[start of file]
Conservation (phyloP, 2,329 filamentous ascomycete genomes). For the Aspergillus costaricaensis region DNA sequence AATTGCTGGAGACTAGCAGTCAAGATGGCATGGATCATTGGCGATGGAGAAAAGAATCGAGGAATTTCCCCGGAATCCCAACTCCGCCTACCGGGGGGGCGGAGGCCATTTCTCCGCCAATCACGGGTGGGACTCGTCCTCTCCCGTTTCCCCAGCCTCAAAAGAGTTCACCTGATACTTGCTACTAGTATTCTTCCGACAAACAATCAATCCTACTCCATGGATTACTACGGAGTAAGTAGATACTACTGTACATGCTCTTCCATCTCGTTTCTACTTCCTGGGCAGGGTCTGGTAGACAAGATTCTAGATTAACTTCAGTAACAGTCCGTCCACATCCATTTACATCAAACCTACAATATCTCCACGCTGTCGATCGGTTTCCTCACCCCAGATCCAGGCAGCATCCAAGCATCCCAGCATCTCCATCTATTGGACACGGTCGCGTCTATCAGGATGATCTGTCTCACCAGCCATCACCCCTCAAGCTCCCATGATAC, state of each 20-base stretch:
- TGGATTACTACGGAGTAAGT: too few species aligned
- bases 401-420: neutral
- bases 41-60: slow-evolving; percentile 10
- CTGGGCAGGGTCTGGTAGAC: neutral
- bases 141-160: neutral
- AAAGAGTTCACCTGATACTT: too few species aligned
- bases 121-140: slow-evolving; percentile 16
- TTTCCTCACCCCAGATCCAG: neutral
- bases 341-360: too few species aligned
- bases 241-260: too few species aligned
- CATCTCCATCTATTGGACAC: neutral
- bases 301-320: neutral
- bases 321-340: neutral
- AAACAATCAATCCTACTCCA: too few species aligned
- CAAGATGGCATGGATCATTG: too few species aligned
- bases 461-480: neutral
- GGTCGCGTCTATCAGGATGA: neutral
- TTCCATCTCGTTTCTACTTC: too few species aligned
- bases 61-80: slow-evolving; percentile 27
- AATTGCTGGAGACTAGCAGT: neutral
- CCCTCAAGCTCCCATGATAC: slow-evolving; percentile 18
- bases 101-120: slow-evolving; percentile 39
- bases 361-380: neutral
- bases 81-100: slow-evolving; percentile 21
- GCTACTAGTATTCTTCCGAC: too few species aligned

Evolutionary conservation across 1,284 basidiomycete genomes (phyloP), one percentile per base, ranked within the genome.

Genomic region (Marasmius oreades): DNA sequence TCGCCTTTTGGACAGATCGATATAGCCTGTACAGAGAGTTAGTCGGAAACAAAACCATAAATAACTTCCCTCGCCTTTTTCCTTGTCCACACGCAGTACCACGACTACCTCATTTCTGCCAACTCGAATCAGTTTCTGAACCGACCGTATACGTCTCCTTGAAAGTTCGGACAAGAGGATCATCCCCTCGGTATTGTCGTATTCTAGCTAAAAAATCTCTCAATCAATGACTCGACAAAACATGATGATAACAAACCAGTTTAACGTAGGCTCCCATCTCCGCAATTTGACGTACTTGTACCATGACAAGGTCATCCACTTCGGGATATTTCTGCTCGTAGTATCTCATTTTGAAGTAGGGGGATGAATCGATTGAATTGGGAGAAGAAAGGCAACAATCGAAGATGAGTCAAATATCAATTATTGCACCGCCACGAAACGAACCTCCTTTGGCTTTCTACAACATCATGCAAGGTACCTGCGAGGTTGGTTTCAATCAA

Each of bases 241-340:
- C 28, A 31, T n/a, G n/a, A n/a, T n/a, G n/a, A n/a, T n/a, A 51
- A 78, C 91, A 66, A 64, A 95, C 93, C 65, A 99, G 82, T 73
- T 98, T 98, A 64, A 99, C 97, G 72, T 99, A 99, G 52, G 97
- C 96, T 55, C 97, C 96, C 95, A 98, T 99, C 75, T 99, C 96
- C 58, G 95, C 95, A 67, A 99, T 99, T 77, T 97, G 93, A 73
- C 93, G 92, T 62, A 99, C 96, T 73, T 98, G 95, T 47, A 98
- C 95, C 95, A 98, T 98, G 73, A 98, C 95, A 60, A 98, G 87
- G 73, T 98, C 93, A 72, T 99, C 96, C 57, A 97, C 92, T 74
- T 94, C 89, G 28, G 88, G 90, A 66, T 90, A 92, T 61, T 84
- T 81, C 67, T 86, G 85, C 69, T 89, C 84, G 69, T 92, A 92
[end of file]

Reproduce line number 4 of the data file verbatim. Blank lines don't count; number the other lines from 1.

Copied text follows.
- bases 41-60: slow-evolving; percentile 10